Oregon HB 2001 (2019) implemented state-level legalization of “missing middle” housing. It expands the areas across the state available for duplex construction.

Streamlining Development Review Process
California Assembly Bill 2162 (2018) encourages the production of supportive housing statewide by mandating streamlined and expedited approval for such projects and the elimination of minimum parking requirements for developments located within half a mile of public transit.  

Iowa House File 772 (2019) amended the administration of the workforce housing tax incentive program, allocating $10 million to qualified housing projects in small cities located in counties that have been declared a major disaster and where individuals are eligible for federal individual assistance.  

Additional Resources

State Actions to Improve Health Care

By Jennifer Horton

Location can be crucial in determining a patient’s experience with the U.S. health care system. For example, residents of Texas are six-times more likely to be uninsured than those living in Massachusetts. In Utah, the rate of premature death from preventable causes in adults under 75 is half that of West Virginia.

The Commonwealth Fund’s Scorecard on State Health System Performance, which provided the aforementioned data, assesses state performance across several measures, including overall health outcomes, access and affordability, and prevention and treatment. The 2022 scorecard was the first to assess the impact of the COVID-19 pandemic on Americans’ health.

While all states suffered, the impact of COVID-19 depended on how stable a state’s public health foundations were before the pandemic began. States with stronger health systems, indicated by low uninsured rates, strong primary care capacity and effective care management, experienced lower rates of preventable deaths due to COVID-19 and had healthier populations. The health of a population is marked by rates of premature death, health status, health risk behaviors and other factors.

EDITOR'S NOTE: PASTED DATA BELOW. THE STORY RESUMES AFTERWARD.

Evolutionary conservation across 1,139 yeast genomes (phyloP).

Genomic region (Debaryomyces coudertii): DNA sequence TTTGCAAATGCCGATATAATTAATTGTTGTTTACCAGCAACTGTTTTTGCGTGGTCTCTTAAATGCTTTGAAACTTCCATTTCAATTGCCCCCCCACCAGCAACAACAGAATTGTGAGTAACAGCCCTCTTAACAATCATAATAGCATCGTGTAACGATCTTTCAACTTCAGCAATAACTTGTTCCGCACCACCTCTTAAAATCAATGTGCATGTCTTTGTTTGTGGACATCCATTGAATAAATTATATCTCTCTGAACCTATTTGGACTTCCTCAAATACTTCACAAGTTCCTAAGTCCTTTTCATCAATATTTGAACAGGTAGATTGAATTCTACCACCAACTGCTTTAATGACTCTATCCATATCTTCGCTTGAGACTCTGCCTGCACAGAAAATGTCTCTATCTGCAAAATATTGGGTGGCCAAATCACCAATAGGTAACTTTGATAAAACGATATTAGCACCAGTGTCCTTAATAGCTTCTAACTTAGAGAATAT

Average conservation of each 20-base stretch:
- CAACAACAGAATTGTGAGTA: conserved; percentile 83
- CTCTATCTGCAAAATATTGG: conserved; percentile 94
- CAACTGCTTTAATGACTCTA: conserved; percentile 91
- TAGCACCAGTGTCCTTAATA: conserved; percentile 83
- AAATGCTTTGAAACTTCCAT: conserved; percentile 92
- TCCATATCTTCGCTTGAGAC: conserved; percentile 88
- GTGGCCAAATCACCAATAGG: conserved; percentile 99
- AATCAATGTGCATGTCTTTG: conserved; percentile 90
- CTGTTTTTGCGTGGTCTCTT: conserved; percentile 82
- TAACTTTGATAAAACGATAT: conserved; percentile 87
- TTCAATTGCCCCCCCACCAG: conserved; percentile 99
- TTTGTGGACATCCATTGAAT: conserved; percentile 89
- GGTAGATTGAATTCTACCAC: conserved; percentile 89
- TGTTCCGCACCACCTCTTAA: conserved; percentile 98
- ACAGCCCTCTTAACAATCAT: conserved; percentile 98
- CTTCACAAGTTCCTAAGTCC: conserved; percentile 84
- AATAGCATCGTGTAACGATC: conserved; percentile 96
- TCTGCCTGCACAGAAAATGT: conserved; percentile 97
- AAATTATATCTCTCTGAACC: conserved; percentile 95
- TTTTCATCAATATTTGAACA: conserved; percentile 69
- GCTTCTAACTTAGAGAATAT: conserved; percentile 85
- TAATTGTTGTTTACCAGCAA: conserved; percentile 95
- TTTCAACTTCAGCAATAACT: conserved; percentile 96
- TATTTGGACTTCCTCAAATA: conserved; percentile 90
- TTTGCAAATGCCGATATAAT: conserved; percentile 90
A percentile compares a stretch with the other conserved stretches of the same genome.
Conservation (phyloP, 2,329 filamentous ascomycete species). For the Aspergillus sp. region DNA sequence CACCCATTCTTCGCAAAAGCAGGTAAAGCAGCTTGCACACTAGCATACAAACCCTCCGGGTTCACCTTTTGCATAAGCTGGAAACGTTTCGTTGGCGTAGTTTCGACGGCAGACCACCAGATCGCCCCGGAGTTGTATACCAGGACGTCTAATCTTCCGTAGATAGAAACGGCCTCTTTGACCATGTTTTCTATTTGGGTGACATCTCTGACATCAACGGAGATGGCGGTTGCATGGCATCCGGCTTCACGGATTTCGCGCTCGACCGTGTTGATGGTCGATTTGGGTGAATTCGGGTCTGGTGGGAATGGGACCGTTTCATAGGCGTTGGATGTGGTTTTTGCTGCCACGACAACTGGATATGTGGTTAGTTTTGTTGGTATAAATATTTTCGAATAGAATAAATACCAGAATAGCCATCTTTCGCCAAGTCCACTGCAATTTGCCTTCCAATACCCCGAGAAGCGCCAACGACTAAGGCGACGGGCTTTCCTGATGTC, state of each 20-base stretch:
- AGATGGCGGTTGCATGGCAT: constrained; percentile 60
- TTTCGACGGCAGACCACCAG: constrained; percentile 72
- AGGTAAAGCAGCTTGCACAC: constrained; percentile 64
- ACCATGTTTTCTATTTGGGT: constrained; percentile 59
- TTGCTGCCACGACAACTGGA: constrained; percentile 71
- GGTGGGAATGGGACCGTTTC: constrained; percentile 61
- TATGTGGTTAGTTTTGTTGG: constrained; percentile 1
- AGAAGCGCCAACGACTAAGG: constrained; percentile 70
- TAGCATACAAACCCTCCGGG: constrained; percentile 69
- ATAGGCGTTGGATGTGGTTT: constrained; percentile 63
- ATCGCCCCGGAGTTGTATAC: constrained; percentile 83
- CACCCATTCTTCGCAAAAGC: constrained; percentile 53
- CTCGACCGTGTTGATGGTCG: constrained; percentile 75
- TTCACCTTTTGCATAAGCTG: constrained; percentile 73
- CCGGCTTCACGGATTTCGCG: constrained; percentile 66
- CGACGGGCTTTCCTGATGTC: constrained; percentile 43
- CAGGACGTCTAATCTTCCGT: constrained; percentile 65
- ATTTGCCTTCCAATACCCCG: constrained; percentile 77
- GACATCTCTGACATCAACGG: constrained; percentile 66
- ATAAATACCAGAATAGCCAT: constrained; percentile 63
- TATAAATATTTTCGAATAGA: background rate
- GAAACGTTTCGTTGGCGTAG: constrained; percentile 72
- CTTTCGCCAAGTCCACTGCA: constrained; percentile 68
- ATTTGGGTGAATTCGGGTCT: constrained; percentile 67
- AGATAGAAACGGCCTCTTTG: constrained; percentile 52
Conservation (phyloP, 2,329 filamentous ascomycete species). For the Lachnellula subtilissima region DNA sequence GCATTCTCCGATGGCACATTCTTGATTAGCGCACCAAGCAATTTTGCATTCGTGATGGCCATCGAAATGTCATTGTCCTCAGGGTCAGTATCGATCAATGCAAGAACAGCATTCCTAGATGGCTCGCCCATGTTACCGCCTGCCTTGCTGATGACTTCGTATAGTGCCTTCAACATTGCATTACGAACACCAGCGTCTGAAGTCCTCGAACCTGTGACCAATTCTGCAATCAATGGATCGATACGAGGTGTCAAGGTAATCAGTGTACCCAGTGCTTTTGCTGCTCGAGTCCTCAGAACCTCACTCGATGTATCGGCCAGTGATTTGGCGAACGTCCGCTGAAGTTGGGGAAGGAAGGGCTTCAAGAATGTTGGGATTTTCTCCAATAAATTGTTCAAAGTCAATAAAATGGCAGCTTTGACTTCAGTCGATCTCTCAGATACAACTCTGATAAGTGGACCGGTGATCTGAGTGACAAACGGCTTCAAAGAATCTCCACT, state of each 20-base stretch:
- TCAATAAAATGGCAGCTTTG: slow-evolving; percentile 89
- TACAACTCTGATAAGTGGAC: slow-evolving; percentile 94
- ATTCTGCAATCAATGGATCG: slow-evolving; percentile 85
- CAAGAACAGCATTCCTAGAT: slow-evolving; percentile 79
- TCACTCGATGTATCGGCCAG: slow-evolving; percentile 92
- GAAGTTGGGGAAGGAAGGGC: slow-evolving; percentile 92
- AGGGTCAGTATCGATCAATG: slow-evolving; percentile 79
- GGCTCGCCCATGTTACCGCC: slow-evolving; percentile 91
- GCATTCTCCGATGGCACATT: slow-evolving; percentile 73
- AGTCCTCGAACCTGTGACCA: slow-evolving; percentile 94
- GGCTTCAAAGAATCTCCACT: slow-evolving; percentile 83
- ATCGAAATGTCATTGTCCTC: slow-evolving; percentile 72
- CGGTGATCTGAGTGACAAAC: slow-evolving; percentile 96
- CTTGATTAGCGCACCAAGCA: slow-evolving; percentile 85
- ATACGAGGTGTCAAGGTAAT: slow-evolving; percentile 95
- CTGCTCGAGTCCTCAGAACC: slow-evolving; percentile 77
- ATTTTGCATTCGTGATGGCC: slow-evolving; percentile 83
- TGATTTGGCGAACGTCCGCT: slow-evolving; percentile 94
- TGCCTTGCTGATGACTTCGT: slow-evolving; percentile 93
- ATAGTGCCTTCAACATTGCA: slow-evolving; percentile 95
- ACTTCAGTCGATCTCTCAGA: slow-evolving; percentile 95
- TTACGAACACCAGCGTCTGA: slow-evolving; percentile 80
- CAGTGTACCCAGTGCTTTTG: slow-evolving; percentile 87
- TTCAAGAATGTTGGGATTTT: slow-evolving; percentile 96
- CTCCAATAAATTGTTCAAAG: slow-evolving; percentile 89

To address health care deficits — some that predated the pandemic and those that were created by it — states are taking a wide variety of policy approaches, including expanding access to care, improving maternal health outcomes, reducing the cost of prescription drugs and expanding direct care.

Access to Care 

Opponents of Medicaid expansion object to the lack of a work requirement for eligible parties and worry an expansion could impact a state’s budget, among other concerns. The federal government covers 90% of the cost of Medicaid coverage for adults under the expansion, leaving states to pay the remaining 10%. The American Rescue Plan Act of 2021 offered states an additional fiscal incentive to implement the expansion by increasing the federal match to 95% for two years, an estimated net benefit of $9.6 billion to the eligible states, but no states accepted the offer. Proponents pushed back on economic concerns caused by the potential influx of federal dollars on local economies, citing analyses conducted by expansion states suggesting the expansion actually reduced total state spending.

In 2014, the Affordable Care Act gave states the option to expand Medicaid coverage to nearly all adults with incomes up to 138% of the Federal Poverty Level and provided states with an enhanced federal matching rate. As of December 2022, all but 11 states had adopted the expansion. An analysis by the Kaiser Family Foundation revealed states that adopted the expansion experienced budget savings, revenue gains and overall economic growth. Research indicated the expansion also improved access to care, affordability, utilization of services and led to coverage gains and reductions in the number of uninsured citizens, particularly among low-income and vulnerable populations.